The gains in educational attainment among older men have been dramatic.  In 1985, only 15% of men age 60 to 74 had been to college; today that fraction has more than doubled, reaching 32%.  Similarly, in 1985, more than 40% of older men had not finished high school; today only 13% lack a high school diploma.
 
Just as important, the gap in education levels between older and younger men has largely disappeared.  For example, men in their early 60s are now as likely to have completed college as those in their early 40s.  These two groups are also similar in terms of the percentage who lack a high school diploma.  As the educational gap between older and younger workers has narrowed, so too has the wage gap.  Today, men age 60 to 74 earn about the same as their counterparts age 35 to 54.

States Turning Tuition World Upside Down

Recently, Oregon was the first state to propose a "Pay it Forward" college tuition plan. While many questions remain on whether the dramatic proposal is valid, that isn't stopping a legislative leader from another part of the country from recommending further study of the concept. NJ.com reports:

Under the plan, New Jersey public colleges could waive tuition and fees for students who pledge to give the state a portion of their salaries after graduation.

In theory, the idea would reduce the amount of loans students take out to go to college.

"When kids are getting out of college, they’re buried in debt," Sweeney said. "It gives another pathway to higher education. As someone who didn’t go to college and recognizes how fortunate I am that things worked out for me, you don’t want to leave things up to luck."

New Jersey’s public colleges have some of the highest tuitions in the nation. For example, the average in-state Rutgers University undergraduate will pay $13,499 in tuition and fees for the 2013-14 school year. Once room and board are added in, the total cost of attending Rutgers will be $25,077 for students living on campus.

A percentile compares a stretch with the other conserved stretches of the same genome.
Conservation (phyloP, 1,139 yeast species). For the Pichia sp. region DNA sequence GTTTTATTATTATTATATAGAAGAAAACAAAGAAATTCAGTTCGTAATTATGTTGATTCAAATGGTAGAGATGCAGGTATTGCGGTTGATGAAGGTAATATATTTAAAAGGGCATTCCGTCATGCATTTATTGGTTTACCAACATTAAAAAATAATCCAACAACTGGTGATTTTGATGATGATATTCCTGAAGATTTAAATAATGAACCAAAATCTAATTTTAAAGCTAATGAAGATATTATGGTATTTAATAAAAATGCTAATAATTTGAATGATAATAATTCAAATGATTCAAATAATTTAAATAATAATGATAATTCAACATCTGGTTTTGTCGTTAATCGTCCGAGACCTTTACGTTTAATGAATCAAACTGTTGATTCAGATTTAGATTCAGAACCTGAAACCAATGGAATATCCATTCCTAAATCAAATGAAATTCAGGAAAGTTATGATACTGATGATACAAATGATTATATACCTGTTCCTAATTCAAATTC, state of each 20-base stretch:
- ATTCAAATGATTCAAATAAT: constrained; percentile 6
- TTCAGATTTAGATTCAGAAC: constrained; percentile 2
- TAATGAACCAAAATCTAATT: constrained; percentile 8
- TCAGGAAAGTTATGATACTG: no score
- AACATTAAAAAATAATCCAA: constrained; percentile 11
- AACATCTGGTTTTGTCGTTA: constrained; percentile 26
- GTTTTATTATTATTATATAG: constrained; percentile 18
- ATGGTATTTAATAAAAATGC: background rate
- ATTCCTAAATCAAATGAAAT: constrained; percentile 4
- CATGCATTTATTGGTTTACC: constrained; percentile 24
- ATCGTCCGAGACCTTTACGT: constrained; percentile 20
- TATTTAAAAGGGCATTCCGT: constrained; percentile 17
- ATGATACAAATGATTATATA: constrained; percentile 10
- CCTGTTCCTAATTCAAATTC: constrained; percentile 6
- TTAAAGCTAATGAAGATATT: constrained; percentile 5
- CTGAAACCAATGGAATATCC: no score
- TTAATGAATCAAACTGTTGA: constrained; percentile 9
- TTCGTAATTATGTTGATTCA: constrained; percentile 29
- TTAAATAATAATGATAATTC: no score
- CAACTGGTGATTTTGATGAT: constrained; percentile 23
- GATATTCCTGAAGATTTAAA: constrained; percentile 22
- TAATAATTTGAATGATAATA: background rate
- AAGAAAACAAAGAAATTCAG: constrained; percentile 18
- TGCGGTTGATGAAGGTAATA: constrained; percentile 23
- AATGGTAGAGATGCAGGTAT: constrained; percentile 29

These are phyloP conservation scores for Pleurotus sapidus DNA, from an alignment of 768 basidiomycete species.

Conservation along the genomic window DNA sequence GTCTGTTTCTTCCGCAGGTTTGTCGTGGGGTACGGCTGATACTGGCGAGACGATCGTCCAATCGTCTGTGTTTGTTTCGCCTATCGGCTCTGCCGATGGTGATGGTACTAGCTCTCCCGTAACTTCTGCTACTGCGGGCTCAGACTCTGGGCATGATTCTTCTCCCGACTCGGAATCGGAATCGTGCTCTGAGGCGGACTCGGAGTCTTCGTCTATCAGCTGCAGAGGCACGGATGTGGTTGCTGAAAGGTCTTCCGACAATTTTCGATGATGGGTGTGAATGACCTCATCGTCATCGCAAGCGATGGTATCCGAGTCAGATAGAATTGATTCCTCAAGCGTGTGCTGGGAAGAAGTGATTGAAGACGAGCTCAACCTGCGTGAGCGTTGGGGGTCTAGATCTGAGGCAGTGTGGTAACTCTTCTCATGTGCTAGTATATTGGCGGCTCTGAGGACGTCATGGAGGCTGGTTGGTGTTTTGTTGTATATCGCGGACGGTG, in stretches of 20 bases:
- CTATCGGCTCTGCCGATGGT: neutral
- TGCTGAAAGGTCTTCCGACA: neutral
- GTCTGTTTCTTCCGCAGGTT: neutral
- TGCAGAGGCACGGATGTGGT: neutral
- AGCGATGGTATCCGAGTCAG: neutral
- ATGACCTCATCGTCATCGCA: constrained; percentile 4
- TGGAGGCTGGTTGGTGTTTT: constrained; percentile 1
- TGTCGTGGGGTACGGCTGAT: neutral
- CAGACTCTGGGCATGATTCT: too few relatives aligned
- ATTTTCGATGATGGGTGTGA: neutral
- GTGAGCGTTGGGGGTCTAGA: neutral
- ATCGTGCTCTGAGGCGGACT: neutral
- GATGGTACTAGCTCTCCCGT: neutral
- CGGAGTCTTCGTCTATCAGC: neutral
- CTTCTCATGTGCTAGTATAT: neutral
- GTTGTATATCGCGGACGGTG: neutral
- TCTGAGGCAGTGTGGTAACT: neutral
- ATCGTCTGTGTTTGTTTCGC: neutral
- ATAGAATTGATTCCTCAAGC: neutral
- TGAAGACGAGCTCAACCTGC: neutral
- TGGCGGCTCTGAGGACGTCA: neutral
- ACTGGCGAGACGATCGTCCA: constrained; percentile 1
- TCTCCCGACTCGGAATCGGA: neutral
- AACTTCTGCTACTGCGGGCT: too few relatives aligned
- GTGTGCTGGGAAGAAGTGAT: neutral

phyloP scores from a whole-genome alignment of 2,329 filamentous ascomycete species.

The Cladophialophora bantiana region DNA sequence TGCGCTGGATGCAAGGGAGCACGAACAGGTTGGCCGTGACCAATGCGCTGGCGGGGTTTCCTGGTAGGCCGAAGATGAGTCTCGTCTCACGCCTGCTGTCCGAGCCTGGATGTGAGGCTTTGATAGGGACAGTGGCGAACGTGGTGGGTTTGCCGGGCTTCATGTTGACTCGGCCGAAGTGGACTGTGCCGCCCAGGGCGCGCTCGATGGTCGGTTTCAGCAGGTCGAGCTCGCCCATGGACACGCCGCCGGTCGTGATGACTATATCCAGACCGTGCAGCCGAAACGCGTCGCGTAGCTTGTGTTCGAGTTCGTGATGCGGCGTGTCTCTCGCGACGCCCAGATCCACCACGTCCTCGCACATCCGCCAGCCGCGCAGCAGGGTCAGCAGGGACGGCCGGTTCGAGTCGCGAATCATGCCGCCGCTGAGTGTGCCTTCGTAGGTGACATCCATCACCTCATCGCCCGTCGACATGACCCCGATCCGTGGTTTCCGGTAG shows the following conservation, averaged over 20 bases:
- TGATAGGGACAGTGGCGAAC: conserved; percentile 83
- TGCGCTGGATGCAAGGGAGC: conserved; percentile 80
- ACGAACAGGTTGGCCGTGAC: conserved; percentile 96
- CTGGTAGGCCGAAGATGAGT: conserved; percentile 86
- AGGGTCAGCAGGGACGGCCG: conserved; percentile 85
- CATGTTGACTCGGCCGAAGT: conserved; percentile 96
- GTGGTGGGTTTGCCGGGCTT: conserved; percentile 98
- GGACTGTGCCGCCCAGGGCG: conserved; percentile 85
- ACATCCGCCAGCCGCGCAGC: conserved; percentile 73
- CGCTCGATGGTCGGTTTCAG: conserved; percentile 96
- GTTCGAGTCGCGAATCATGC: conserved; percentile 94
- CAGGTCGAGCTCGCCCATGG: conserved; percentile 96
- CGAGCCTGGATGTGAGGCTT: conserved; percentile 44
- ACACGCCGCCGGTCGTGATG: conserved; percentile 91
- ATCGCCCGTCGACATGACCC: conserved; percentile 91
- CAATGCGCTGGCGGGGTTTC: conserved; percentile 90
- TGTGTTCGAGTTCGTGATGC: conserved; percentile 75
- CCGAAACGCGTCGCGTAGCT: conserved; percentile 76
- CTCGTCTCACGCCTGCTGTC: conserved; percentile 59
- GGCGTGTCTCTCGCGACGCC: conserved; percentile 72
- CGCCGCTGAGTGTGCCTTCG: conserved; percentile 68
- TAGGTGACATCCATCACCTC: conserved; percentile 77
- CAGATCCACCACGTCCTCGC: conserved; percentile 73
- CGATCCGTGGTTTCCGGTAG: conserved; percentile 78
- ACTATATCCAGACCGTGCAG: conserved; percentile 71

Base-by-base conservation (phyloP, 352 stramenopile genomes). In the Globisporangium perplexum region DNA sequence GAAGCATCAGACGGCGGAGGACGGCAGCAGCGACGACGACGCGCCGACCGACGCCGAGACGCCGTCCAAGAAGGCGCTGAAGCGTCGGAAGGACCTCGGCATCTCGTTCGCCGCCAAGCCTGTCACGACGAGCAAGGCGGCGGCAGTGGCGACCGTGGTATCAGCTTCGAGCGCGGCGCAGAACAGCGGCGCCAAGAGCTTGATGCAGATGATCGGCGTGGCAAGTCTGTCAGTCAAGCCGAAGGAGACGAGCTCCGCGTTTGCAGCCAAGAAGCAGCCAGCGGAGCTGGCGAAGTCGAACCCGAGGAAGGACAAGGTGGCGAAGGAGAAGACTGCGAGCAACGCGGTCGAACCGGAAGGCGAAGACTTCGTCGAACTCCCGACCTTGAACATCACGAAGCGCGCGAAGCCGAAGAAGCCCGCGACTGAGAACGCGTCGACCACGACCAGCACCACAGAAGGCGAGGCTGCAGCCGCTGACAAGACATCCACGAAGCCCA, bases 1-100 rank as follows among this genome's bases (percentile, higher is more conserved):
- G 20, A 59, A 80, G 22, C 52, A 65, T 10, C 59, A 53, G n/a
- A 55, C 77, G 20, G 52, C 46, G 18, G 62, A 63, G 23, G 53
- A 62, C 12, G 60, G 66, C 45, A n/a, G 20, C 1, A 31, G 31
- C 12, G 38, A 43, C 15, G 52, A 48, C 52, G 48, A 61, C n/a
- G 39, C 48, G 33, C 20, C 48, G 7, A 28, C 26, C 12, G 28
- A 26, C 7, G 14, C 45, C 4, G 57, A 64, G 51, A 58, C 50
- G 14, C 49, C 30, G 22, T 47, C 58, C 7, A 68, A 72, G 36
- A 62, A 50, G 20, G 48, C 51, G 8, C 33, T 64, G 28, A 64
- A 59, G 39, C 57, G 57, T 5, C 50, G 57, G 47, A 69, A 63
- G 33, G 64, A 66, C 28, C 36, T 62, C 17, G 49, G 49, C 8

New Jersey would not be the first state to explore the idea of delaying tuition payments.

On July 29, the governor of Oregon signed a bill to appoint a commission to study a "Pay it Forward" plan and recommend whether the state should institute a trial program.

Although details have not been finalized, proponents of Oregon’s plan have called for the state to waive tuition for students who agree to pay 3 percent of their incomes over 24 years.

Supporters say the program will help alleviate the nation’s growing student loan problem since many graduates leave college encumbered with tens of thousands of dollars of debt before they ever find their first job.

But critics say the "Pay it Forward" idea has too many holes.

While students would get free tuition and fees while they are in school, they will still have to take out loans to cover the cost of living on or off campus, buying books, paying for transportation and other costs that often account for more than half of the expense of attending college.

It is also unclear if asking students in Oregon to repay 3 percent of their income for a quarter century would cover the cost of running a college or if the schools would have enough cash to operate in the first few years of the program. Critics also questioned whether the state would be able to keep track of the incomes of students who move out of state or out of the country.

Indiana Learning from German Education Model to Close Skills Gap

Last week, Ready Indiana concierge Kris Deckard had the opportunity to participate in a roundtable discussion with Germany’s ambassador to the U.S., Peter Ammon. The main topic was the “skills gap” in Indiana and how the state could learn from the German system.